By Michelle Hiskey
Paul H. Taylor was one of those people who spark the best in a community, and kept that spirit lit. With the Oak Grove United Methodist Barbecue, the Taylor fire is real and smokin’.
For a half-century, this big church in northeast Atlanta has roasted three tons of pork to feed 5,000 people. For side dishes, we’re talking 440 gallons of Brunswick stew, 900 pounds of coleslaw, 455 bread loaves and 5,408 bags of chips. Putting this on takes between 400 and 600 volunteers.
An event so large and significant (the barbecue benefits 26 projects in the church, community and mission fields, and was noted in the New York Times) needs a strong volunteer leader. For the past decade, Taylor served as “Boss Hog.”
Taylor will be missed at Saturday’s 51st barbecue, which takes place from 11 am to 6 pm. He died at age 53 in an April bicycle accident on North Decatur Road. (If you’re among the thousands of commuters who use that artery, you may have seen the “ghost bike” memorial at Superior Avenue that marks his passing.)
To use a bicycling term, most of us draft off neighbors like Taylor. In our hesitation to volunteer, this father of two teenaged daughters and two adult children would have already stepped up to coach the soccer team, go on the mission trip or train for a triathlon. After a work day as a physician’s assistant at Grady Memorial Hospital, his service to others was just getting going.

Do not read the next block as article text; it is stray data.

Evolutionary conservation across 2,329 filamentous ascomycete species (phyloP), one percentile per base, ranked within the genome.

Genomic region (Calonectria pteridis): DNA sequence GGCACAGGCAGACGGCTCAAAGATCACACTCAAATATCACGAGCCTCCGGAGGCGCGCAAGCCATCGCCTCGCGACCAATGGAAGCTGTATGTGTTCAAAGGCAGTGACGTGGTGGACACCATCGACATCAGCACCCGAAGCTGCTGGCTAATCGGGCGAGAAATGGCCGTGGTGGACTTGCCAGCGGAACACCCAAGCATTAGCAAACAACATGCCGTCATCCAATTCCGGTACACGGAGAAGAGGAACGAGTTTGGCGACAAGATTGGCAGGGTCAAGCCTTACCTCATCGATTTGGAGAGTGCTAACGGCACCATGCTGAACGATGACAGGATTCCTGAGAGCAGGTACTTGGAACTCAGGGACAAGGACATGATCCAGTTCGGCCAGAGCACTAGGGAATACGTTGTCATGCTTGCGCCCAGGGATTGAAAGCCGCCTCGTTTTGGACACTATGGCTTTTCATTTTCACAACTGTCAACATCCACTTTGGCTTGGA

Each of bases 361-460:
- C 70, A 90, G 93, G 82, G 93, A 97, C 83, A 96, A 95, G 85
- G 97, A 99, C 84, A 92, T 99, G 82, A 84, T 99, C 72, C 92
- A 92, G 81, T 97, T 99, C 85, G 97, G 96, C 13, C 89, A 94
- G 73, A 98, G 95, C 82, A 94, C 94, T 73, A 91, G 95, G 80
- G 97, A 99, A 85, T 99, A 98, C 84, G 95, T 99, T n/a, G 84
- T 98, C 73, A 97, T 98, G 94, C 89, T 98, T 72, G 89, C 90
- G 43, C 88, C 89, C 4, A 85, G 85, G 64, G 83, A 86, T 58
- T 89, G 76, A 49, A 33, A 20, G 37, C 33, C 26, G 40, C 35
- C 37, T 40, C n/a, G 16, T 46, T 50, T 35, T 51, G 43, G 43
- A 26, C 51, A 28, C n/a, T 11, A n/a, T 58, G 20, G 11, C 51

His tough exercise regimen, which included swimming and running, gave him energy for maxing out his time. His pace, enthusiasm and charisma pushed others around him to pitch in, too.
“He was the type of person who didn’t want to just sit in the pew; he wanted to get involved… he wanted to seize life,” said his wife Barbara Hathcock Taylor, a member at Oak Grove since high school and who married Paul there in 1995. “He was very persuasive, not very good at taking no for an answer.
“He just had that thing about him that when he asked someone to do a job, no one could turn him down,” said Clayton Webster, publicity and tickets chair for the barbecue and church member for three decades. “It takes over 400 volunteers to run the barbecue, and Paul was the master recruiter. He also excelled in getting the right person in the right place to get the job done.”